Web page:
All’s Fair in Mud and War

After my very successful Blackland Downs Challenge Race 2 weeks ago, I lined up at the start of the Hogweed Mimsy Muggle today, full of hope that I would have another really successful day. I was wrong and I was right…

The 5×50 Challenge has continued to surprise and delight me. Over the last 2 weeks, I have run near my house, in the Cotswolds and the Chilterns and done my first parkrun with my lovely dog, Alfie.

I’ve found that making myself cover at least 5 km every single day (usually running) hasn’t been a chore, but rather brought a new level of enjoyment from my exercise. For a couple of days I’ve ‘done my 5’ earlier on, then got out again later, for the joy of it. I’m still staggered at the new strength I’ve got ‘just from’ going out every day, even if a lot of my runs have been easy little trots by my standards.

Back to today.

The start of the race goes down a fairly steep path. I hammered down, leading the field out, fairly sure the faster runners would soon cruise past me once things levelled out. Except they didn’t. I stayed in front, and soon it was just me with one other runner, Stephen Old at my shoulder. I could tell the rest of the field weren’t that near, because the tell-tale sounds of metallic gate-catch slamming weren’t to be heard behind us after we’d gone through them. I experienced the now familiar ‘5×50’ feeling of things just seeming a bit easier than they may have been previously.

Underfoot, it was very muddy over much of the off-road sections, which slowed us a little. I think my Inov8 X-Talons coped better than Stephen’s shoes, which definitely helped me to hold him off.

We were a little over half-way round, and ran through the village of Tresham. A marshal we’d just passed told us there’d be another on the road in the village. We couldn’t see one, nor could we see any arrows to direct us, so we ran out of the village, on the road. Stephen and I agreed that we really would feel better if we saw a sign we were still en route. After a couple of minutes, we turned back and returned to the village. This time we saw the very sharp turn down a steep track to the first drinks station that we’d missed, with a little piece of red and white tape in a position that you wouldn’t spot unless you pretty much looked over your shoulder as you ran past it the right way. The marshal had been caught out and missed our arrival. We were rather frustrated at having given up a lead of c3 minutes.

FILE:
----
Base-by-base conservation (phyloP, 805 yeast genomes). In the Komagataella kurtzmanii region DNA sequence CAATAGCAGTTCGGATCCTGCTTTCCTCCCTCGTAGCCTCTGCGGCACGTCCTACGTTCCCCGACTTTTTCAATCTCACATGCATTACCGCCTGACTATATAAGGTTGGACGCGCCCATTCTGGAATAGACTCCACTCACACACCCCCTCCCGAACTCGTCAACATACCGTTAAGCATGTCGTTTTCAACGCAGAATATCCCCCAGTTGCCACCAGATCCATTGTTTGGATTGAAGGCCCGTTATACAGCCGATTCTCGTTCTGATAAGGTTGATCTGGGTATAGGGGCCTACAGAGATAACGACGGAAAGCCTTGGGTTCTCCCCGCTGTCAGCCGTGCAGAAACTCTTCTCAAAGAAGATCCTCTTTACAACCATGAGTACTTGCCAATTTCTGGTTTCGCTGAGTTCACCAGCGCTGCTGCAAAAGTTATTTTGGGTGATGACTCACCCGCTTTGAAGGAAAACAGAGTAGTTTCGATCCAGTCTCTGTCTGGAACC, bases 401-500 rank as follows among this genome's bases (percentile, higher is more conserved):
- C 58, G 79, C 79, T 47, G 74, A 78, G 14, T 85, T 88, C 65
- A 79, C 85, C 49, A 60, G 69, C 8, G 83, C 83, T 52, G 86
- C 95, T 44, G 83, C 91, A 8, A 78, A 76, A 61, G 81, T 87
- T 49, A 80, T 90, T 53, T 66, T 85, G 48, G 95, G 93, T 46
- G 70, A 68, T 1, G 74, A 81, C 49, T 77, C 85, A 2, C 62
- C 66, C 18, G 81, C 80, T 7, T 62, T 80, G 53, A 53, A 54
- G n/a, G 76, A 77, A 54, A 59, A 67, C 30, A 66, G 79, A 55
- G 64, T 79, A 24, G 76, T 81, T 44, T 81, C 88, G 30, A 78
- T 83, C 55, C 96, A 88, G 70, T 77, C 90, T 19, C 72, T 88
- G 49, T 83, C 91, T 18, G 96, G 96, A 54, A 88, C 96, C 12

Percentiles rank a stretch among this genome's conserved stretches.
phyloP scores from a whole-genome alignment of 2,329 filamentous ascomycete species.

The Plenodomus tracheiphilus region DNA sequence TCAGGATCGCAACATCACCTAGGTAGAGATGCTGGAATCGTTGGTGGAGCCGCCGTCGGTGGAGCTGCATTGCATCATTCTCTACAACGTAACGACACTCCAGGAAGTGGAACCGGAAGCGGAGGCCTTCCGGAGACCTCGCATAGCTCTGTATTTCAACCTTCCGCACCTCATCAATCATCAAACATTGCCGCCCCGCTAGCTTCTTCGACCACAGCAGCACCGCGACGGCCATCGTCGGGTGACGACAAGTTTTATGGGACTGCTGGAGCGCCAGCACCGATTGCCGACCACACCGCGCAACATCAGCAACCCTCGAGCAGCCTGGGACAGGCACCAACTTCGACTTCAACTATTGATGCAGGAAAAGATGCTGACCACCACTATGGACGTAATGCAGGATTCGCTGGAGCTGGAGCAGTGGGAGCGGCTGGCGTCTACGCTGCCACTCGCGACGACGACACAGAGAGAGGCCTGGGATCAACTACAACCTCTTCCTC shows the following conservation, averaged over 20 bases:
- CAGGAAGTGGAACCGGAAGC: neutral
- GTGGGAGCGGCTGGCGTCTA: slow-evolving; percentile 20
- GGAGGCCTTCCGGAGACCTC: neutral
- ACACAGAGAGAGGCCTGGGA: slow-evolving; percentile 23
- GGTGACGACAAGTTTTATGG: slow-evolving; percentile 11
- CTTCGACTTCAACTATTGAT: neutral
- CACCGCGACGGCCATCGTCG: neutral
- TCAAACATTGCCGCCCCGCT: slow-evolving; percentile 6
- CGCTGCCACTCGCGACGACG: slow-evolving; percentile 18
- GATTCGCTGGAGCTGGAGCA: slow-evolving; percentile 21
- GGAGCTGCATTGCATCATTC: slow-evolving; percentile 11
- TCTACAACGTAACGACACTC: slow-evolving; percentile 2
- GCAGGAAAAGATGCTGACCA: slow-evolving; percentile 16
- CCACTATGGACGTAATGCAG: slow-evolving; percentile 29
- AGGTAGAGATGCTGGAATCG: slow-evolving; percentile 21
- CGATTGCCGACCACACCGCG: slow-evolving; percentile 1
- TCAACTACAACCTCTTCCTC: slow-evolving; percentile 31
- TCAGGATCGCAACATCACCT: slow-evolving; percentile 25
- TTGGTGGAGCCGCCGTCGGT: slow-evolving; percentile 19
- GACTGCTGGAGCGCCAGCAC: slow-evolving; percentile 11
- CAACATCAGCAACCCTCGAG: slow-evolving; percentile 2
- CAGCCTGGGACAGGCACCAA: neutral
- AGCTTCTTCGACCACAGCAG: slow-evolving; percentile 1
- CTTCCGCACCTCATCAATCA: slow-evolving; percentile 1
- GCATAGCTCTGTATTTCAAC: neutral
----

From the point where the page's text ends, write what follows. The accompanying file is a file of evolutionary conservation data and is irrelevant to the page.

Stephen had got a sudden spurt on as we got back on track and was steadily pulling away from me. I’d wondered if he’d been saving himself for the second half, and he obviously had. That was fine, but I hated the idea of being beaten by whoever had passed us whilst we’d been off track. I could see Stephen catching 2 other runners, John Stokes and Tom Bailey, who looked to be moving at a pace that I could beat too. Stephen continued to recede, but John and Tom appeared closer every time they came back into view around a corner. The detour had thrown me a little, and I think I’d slowed down more than I otherwise would have, but still felt good and cruised past John and Tom without too much drama.

The final part of the race was a steep climb through a field and a strip of woodland, a levelling off climb through another field, then a few hundred meters of level bridal track to the finish. The last couple of marshals had told me there were 2 runners in front of me. I’d seen no signs of the ‘other’ runner, and wondered whether Stephen had caught him. With no one in view ahead or behind on the track, I cruised to the finish in 3rd place.

Stephen had won, pulling nearly 4 minutes on me. 2nd place went to Jonathan Gledson, over a minute further back. I don’t think he would have beaten me if I’d not gone wrong, so I had lost 1 place: my day hadn’t been successful in that sense. However, the day was actually a great success: to come 3rd having lost about 1 km on the field felt like a real triumph. There weren’t any really fast runners doing the Mimsy this year; good luck to counteract my bad luck and get me 3rd place. Without getting lost I would still only have run it about as fast as last year (albeit in much muddier conditions this year), which earned me 9th place then. If I whinged, even just to my myself, about ‘losing’ a place, I’d have to then turn around and tell myself, “Yeah, but you shouldn’t ‘really’ have troubled the top few places anyway.” So no whinging, just pleasure at a race well run.

The Muggles don’t award age category prizes, just 1-3 for male and female, so I got a prize, a lovely hand-made ‘trophy’ plate. My 2nd ever prize, only 2 weeks after the last one: yay!

http://www.justgiving.com/excellentlondonmarathon

http://uk.virginmoneygiving.com/excellentlondonmarathon

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One response to “All’s Fair in Mud and War

  1. Pingback: Kinnoull, What Happened There? | 3:15 Marathon for Excellent, Pioneers of Sand Dams

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